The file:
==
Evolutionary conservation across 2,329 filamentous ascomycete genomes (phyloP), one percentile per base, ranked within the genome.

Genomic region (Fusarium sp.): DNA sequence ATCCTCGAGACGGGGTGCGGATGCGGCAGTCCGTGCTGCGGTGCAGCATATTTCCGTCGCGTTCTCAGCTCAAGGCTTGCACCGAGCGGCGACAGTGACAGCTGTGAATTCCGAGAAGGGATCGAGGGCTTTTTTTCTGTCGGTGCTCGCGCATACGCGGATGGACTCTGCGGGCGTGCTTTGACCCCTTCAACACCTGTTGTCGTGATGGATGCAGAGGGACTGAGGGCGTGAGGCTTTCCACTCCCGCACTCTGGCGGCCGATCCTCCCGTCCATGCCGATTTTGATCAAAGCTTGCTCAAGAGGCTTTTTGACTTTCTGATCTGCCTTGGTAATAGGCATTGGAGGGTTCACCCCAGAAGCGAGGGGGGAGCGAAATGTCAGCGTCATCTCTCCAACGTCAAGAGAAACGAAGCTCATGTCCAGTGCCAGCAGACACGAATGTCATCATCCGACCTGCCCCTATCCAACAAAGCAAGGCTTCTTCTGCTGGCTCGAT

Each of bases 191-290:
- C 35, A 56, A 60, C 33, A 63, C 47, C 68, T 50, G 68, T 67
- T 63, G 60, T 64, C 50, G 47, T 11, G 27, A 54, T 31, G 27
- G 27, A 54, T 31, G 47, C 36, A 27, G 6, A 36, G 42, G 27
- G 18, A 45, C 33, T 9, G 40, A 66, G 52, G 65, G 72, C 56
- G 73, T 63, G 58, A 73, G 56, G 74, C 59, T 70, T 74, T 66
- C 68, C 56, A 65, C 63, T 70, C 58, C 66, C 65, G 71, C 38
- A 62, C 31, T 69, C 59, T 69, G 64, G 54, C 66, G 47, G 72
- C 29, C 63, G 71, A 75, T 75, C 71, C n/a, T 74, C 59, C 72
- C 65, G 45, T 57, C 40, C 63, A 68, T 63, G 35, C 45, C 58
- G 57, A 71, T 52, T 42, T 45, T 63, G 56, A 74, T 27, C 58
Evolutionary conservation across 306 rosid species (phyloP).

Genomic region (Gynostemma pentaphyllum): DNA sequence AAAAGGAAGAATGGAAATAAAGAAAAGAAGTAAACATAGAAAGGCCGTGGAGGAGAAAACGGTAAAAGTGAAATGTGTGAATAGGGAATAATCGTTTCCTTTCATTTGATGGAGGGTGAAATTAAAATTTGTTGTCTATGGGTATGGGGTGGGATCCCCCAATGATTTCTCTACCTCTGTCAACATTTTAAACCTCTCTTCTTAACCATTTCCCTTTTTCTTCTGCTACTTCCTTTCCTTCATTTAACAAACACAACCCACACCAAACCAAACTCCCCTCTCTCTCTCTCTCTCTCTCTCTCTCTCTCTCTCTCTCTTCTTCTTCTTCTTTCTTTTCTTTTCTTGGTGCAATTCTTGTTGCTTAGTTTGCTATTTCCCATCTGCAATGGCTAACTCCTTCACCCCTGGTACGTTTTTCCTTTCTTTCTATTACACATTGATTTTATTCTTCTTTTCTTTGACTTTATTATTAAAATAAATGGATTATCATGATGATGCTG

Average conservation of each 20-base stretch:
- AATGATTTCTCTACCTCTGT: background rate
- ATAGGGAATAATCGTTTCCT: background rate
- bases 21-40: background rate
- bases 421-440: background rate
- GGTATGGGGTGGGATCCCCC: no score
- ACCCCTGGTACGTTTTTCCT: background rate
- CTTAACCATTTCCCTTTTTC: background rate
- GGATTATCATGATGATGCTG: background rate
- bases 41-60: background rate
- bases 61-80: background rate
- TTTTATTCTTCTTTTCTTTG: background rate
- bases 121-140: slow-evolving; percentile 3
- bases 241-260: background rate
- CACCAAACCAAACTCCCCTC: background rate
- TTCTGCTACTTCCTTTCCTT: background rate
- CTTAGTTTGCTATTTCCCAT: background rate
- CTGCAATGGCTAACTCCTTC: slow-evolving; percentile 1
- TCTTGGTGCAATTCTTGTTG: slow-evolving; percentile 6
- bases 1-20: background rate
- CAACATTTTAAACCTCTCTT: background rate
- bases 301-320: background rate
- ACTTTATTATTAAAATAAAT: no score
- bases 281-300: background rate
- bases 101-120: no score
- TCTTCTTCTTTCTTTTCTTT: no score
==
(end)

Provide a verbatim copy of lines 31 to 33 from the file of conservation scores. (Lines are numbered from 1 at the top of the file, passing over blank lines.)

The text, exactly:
- TTCTGCTACTTCCTTTCCTT: background rate
- CTTAGTTTGCTATTTCCCAT: background rate
- CTGCAATGGCTAACTCCTTC: slow-evolving; percentile 1